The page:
On the 50th anniversary of those protests, ABC7 Political reporter Craig Wall spoke with Don Johnson, a former Newsweek correspondent who found himself caught up in the chaos.
"We were caught by surprise, by the quickness, the intensity of the violence," Johnson said.
Johnson still has indelible memories of the 1968 Convention, and can recall the peaceful demonstrations in Lincoln Park that turned ugly when officers enforced a curfew that, until then, was largely ignored.
"I was on Wells and Division and I saw a Sun-Times photographer hold his camera up, and the next thing I saw was a policeman take his baton and beat the camera right in the guy's face," Johnson said. "I was astounded. I called Newsweek and said this thing is taking a turn we didn't anticipate."
Days later, Johnson said was beaten while covering a demonstration outside the Hilton Hotel, shown in this picture captured by a local photographer.
"The crowd started running, and the police trying to keep them back, and when that didn't work they started hitting them back and you know that's when I got hit," Johnson said.
Johnson was struck on the legs and the shoulder. He was not badly hurt, but was stunned.
"I didn't expect it at all, we had on suits, we had on multiple identifications streaming down our front, they knew we were not long-haired hippie-ish, but we were the press and so they wanted to intimidate, if not silence us," Johnson said.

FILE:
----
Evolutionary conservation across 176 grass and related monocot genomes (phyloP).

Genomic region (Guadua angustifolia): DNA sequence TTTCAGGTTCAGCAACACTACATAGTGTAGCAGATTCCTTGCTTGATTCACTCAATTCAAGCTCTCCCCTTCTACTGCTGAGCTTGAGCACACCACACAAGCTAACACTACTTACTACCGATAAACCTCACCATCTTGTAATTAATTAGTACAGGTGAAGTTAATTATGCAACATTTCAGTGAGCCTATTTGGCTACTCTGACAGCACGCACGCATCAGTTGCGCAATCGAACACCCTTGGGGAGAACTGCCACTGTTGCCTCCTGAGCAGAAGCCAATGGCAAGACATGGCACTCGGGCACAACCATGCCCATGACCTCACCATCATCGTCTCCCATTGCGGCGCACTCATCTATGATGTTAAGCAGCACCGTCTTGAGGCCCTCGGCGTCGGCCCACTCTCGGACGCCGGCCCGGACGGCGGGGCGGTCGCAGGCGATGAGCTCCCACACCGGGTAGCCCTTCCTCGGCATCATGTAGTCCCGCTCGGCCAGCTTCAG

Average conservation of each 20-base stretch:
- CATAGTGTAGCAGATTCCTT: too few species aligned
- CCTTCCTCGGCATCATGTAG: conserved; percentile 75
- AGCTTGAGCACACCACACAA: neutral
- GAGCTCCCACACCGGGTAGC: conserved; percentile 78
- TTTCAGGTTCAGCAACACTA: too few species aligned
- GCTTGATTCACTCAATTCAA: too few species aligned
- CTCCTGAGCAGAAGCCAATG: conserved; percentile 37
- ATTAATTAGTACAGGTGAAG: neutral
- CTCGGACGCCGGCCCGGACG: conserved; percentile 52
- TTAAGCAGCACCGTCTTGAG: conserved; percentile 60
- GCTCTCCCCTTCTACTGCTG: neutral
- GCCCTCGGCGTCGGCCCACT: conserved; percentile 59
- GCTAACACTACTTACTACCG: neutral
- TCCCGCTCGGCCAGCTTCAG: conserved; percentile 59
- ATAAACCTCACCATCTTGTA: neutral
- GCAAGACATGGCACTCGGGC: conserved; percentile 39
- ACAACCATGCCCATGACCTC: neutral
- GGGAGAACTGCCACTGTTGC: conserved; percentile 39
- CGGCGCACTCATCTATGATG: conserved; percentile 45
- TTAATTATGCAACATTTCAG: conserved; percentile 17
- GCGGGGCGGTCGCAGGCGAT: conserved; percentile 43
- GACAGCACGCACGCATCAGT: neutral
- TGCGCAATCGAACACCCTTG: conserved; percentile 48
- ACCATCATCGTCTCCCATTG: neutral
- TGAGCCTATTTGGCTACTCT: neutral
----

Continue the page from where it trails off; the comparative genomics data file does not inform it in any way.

Johnson said he believes the police have learned lessons in restraint and sees the protest that shut down the Dan Ryan Expressway as a good example and a stark contrast to the convention.
"It's improved a little bit now that we have cameras and things like that," Johnson said. "There was absolutely no restraint during the Chicago convention, in 1968. No restraint on the side of the police."
Johnson said he has always suspected police were acting on orders from higher up.
"It would be just a good thing if Chicago would admit that that's what they did," Johnson said. "If somehow the records could be brought together and show this is exactly what they did. They intended to have the police do what they did. For whatever reasons, I think that would help."
There was never any proof Daley ordered any of the violence, but he was singled out in the Walker report about the convention as being responsible for the attitudes of police. That assertion stemmed from Daley's inflammatory comments about shooting rioters in response to the violence on the city's West Side after the assassination of Martin Luther King, Jr. in April of 1968.
CLICK HERE for ABC7Chicago's full coverage of the 50-year anniversary of the 1968 DNC